Decentralists will be delighted to see New Labour’s come-uppance. It was New Labour who created the Standards Board (now known as ‘Standards for England’), which the Coalition thankfully plans to abolish. This is a quango whose job it is to investigate complaints against local councillors. Councillors who have committed no crime but who are deemed to have offended against certain New Labour ‘standards’, for example by ‘speaking out of turn’, can be suspended from office. What this means is that if they do their job with passion and dedication, their constituents can be denied any representation. Not by the voters. Not by the courts. Just by committee folk, playing at being judge and jury.

Labour has always suffered from a pathological inability to distinguish properly between law and morality. For every case when it considers it acceptable to break the law, there will be hundreds of others where it seeks to impose sanctions for not doing things Labour’s way. In the light of Phil Woolas’ departure, calls for reform are inevitable, to re-assert these twin principles of infallibility and superiority. Election courts will be demonised as archaic and anti-democratic. In due course, the law will be changed to uphold the right to lie, at least if it’s your own team. And after that, honourable members will truthfully be anything but.

Friday, November 5, 2010

Constituencies & Contrasts

In England, there are two kinds of Parliamentary election. We elect MPs to Westminster using First-Past-The-Post and MEPs to Brussels/Strasbourg using the D’Hondt regional list system.

One would think that arguments about fairness would apply equally between the two systems. Not so. The Bill now being railroaded through Parliament will, with very limited exceptions, require all constituencies to be within 5% of the electoral quota, no matter what damage that does to any sense of community.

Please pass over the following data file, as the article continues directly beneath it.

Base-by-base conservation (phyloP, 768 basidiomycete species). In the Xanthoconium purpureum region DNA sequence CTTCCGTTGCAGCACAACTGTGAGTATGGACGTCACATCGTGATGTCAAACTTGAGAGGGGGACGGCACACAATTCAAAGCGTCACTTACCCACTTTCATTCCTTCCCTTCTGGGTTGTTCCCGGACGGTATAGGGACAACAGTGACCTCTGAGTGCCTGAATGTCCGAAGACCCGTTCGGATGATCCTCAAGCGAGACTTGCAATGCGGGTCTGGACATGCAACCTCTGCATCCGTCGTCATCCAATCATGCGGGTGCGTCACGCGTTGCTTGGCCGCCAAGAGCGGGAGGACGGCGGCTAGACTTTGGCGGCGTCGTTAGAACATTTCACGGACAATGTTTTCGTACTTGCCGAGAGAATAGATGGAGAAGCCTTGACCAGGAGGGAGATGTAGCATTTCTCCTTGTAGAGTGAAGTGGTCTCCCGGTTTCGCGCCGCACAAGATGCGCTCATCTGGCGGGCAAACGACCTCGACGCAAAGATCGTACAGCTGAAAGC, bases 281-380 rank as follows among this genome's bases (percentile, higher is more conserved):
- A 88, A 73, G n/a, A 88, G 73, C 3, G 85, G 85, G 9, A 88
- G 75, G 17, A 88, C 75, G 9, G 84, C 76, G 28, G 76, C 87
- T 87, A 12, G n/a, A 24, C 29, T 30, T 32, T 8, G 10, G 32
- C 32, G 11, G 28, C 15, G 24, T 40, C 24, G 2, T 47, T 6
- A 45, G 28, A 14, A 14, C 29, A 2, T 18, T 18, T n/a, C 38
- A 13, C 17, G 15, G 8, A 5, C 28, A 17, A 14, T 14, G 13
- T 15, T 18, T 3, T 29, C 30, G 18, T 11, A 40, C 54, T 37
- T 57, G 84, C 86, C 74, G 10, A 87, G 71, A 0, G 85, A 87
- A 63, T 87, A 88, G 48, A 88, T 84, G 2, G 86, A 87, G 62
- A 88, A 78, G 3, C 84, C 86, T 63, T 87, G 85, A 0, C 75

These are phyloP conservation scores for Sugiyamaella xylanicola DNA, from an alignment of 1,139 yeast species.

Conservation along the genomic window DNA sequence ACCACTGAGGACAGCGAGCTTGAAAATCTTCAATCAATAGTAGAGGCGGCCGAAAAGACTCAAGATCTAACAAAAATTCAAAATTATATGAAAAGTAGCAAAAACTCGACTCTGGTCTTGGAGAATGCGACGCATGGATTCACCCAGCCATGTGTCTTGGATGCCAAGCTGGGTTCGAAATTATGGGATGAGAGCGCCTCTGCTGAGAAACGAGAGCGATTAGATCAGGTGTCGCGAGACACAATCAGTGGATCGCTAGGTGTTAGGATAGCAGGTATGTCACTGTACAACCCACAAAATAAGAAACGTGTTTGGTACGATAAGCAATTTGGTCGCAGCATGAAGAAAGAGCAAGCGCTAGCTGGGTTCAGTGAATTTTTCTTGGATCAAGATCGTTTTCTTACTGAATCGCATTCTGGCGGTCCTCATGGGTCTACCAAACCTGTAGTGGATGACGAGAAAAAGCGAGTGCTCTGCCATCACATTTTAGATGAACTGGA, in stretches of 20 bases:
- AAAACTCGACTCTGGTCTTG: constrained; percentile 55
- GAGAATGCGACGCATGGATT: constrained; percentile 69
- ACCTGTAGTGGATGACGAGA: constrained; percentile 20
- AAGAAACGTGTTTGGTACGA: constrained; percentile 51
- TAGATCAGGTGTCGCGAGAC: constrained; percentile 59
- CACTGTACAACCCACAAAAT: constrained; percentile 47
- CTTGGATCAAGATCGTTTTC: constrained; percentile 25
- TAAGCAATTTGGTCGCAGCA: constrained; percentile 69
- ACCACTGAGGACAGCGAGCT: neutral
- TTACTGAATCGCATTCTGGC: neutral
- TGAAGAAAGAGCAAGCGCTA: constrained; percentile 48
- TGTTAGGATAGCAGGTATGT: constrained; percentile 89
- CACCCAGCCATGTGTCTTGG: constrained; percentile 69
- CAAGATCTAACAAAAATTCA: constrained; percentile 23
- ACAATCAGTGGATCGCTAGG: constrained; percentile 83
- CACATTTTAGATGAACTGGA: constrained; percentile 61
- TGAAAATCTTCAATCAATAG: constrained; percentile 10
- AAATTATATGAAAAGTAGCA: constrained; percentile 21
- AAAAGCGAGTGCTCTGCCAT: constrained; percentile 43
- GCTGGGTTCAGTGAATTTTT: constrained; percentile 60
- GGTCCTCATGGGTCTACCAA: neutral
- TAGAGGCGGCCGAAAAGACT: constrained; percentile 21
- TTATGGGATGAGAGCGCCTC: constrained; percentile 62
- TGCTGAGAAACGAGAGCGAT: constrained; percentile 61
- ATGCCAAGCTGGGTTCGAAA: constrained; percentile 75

But what’s this? Last week the Electoral Commission recommended that the ‘West Midlands’ Prescott zone should get the one additional MEP allocated to the UK under the Lisbon treaty. The electoral regions are defined in statute and their boundaries cannot be changed by the Commission. All it can recommend is to move the number of MEPs up or down as the distribution of population alters.

What if the same principle of ‘fairness’ advocated for Westminster elections were to apply instead? Well, if the population of the ‘South West’ were to fall relative to the UK as a whole, then the electoral region could perhaps be expanded into Oxfordshire, Berkshire and Hampshire. But as the law stands that is not allowed, because the electoral regions have to match the boundaries of the Prescott zones. And that is because Whitehall wants to claim the copyright on regionalism. The match is also one half of a mismatch: the new legislation seeks to destroy genuine communities defined from below on the basis of a thousand years of history, while legislation already in place protects fake communities imposed from above on the basis of boundaries first defined for civil defence purposes before World War II.

At this point, the forces of clunking bluster tend to wind up the gramophone and denounce European co-operation as The Revenge of The Hun, complete with top secret orders to regionalise on the basis of ‘a map I saw in Brussels’. Even collectively, the poor dears haven’t the brain power to work out that the map depicts the status quo, it doesn’t specify it.

Most large western European states have responded positively to the trend towards regionalism. For Germany, Italy and Spain it has been a vital part of restoring democracy after the years of dictatorship. Spain in particular took great care NOT to impose the boundaries its civil service might have preferred but to make a clean break with centralism.

Too good for the victors? Not at all. Even the French have their weak regional councils and in some areas they even managed to get the boundaries right (more by accident than design). The Scots, Welsh and Northern Irish have devolution. The Prescott zones were offered a dog’s breakfast instead. No EU directive requires regional assemblies, let alone specifies how regions are to be defined. The stupidity required to get wrong something as simple as returning power to the provinces you stole it from nine centuries earlier is the unique characteristic of Her Britannic Majesty’s Government.